Memories: Ena Te Papatahi, a Chieftainess of the Ngapuhi Tribe; Charles F Goldie...


Auckland Art Gallery Toi o Tāmaki


Memories: Ena Te Papatahi, a Chieftainess of the Ngapuhi Tribe

About this object

Seated amidst decaying architecture, dressed in velvet and draped in a blanket supplied by the artist, Ina Te Papatahi seems lost in memories of a past that has slipped away. For her descendants, this portrait functions as a powerful and meaningful connection to a beloved ancestor and the work is much loved in the Gallery's collection, almost permanently on display. Ina Te Papatahi lived close to Goldie's studio and was one of his favourite models. Contemporaries viewed Goldie's portraits of elderly Mäori with moko as records of a dying art since the practice of moko was in decline. By the early twentieth century Mäori population figures were growing and moko has now re-emerged as a form of cultural identifier. A number of his friends introduced Goldie to potential models, including barrister Robert McVeagh, who worked at the Mäori Native Land Court in Auckland. Goldie's studio, draped with Persian rugs and crammed with paintings, palms, easy chairs and bric-à-brac, became an important meeting place for 'Mäori enthusiasts'; a journalist described it as 'the most artistic studio south of the line'. Goldie maintained a gruelling painting schedule and exhibited new paintings every year until 1919. The Gallery's collection of his work comprises nineteen paintings including gifts from his patrons and their descendants and from the artist and his family. (from The Guide, 2001)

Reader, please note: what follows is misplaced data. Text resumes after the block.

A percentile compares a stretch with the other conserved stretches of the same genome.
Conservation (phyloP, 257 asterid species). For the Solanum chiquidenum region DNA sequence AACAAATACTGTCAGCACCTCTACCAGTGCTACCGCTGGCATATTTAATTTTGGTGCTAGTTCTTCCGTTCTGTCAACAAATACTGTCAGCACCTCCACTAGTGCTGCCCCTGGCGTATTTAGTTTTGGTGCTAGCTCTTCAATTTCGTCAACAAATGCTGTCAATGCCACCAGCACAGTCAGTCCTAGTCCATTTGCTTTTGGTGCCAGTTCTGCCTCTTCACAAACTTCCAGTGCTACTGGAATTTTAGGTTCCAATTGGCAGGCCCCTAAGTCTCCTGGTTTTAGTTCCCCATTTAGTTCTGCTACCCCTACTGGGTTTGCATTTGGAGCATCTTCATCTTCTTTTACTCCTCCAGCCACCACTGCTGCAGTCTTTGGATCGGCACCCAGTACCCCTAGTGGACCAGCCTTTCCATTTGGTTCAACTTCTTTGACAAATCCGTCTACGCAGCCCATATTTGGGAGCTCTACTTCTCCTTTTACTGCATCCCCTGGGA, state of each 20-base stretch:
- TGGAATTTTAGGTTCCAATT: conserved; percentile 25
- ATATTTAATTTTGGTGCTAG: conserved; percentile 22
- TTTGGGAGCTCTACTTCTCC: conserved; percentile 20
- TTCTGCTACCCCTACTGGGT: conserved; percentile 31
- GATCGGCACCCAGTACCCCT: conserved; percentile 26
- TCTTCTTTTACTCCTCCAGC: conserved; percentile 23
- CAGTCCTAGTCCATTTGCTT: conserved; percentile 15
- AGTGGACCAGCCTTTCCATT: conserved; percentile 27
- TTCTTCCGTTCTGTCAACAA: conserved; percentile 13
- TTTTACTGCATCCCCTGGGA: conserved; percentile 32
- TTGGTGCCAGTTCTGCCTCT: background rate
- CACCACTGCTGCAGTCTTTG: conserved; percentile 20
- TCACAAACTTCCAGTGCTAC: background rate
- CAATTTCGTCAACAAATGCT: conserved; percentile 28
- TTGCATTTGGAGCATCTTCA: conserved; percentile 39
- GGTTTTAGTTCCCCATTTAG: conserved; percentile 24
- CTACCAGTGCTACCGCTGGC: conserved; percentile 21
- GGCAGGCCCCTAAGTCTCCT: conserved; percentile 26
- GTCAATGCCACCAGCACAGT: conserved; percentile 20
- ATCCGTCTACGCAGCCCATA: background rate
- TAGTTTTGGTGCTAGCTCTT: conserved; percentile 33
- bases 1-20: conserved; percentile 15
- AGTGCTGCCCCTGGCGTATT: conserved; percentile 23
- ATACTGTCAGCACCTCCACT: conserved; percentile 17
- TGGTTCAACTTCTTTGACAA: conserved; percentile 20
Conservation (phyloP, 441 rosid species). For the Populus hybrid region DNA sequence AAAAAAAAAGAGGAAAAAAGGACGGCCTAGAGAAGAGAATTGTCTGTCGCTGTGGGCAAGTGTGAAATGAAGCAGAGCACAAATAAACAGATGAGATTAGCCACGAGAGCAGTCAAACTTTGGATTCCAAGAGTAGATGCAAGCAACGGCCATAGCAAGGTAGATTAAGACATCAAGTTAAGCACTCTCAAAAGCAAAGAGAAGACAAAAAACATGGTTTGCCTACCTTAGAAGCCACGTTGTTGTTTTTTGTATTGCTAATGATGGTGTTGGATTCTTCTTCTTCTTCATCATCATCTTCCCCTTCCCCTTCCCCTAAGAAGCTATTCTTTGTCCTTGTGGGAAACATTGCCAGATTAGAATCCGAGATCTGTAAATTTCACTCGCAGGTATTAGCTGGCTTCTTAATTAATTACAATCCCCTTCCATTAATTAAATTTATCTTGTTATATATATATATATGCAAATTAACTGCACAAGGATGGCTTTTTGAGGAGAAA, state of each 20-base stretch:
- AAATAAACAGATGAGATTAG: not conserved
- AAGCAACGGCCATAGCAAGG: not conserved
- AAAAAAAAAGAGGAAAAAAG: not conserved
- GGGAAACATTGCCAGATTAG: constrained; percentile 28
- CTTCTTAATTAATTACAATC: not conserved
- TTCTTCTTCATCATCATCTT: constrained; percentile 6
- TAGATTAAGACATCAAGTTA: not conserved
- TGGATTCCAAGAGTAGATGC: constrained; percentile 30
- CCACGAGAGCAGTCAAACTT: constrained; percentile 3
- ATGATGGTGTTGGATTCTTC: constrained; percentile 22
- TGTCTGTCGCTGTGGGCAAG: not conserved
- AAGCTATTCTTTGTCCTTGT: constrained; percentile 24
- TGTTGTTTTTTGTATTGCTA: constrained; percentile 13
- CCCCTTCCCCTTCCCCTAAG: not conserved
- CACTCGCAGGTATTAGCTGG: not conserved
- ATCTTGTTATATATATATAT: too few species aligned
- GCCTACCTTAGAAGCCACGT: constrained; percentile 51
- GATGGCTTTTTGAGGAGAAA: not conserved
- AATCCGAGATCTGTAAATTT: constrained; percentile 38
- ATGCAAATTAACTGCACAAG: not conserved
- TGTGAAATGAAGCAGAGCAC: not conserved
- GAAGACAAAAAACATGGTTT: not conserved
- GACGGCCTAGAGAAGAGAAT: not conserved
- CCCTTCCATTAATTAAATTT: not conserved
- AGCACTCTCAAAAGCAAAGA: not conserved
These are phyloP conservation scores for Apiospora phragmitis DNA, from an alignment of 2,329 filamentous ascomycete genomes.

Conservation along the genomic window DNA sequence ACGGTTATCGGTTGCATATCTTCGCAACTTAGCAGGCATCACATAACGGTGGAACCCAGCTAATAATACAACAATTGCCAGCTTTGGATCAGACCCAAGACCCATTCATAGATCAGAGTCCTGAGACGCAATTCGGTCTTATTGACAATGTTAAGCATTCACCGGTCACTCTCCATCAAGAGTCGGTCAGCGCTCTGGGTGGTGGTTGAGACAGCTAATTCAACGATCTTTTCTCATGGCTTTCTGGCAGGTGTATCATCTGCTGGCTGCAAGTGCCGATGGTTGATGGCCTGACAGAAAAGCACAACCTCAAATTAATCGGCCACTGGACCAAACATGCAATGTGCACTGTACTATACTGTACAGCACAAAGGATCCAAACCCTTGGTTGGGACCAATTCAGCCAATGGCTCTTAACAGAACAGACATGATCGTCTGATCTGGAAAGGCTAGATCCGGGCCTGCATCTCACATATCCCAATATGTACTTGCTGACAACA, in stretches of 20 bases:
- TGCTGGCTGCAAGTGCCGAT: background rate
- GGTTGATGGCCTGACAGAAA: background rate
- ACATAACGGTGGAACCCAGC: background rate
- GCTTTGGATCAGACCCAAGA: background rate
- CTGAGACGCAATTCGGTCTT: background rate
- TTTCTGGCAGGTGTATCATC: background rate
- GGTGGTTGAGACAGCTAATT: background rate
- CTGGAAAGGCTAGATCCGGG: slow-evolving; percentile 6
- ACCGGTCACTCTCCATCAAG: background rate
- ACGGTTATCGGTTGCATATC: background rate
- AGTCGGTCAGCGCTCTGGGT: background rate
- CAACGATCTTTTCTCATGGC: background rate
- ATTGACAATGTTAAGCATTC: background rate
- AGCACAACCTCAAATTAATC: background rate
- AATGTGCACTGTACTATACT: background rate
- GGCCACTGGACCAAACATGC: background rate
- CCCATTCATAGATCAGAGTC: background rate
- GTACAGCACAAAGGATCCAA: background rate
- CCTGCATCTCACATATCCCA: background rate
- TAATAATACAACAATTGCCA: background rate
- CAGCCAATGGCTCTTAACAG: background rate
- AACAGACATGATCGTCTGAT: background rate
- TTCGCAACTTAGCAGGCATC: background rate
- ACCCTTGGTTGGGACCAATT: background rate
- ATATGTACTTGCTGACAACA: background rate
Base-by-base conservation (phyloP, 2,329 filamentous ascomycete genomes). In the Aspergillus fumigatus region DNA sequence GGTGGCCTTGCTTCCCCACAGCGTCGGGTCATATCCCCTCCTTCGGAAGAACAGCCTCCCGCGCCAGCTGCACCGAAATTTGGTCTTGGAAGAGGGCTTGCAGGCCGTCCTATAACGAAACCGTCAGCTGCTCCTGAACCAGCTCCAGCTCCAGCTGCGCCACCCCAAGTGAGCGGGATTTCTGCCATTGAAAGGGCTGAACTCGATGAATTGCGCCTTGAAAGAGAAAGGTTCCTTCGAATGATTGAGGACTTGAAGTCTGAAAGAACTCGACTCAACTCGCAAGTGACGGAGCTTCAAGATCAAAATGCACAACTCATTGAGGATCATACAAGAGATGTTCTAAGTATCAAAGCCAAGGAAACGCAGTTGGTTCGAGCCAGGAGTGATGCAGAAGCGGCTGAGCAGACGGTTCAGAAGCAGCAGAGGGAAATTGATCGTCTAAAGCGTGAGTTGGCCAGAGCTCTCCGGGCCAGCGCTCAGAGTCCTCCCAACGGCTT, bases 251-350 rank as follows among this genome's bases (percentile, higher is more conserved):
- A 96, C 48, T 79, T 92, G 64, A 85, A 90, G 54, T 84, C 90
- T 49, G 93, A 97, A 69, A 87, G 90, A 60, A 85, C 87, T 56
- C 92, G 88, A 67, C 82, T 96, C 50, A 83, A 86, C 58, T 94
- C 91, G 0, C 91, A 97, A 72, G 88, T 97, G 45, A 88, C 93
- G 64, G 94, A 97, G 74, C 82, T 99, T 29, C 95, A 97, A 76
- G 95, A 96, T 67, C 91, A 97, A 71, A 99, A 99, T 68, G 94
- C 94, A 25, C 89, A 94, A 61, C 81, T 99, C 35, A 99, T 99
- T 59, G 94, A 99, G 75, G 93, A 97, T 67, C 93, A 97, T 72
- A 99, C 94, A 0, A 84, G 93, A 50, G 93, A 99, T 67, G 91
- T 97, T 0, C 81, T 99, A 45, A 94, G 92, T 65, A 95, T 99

Charles F Goldie

Maker Role


Date Made


Medium and Materials

oil on canvas


1270 x 1016mm

Subject and Association Description

Ngapuhi, Ngati Hao, chieftains, elderly, blankets, melancholy, velvet, Maori, portraits, colonisation, Moko Whakatehe, women, Whare

Credit Line

Auckland Art Gallery Toi o Tamaki, bequest of Emily and Alfred Nathan, 1952

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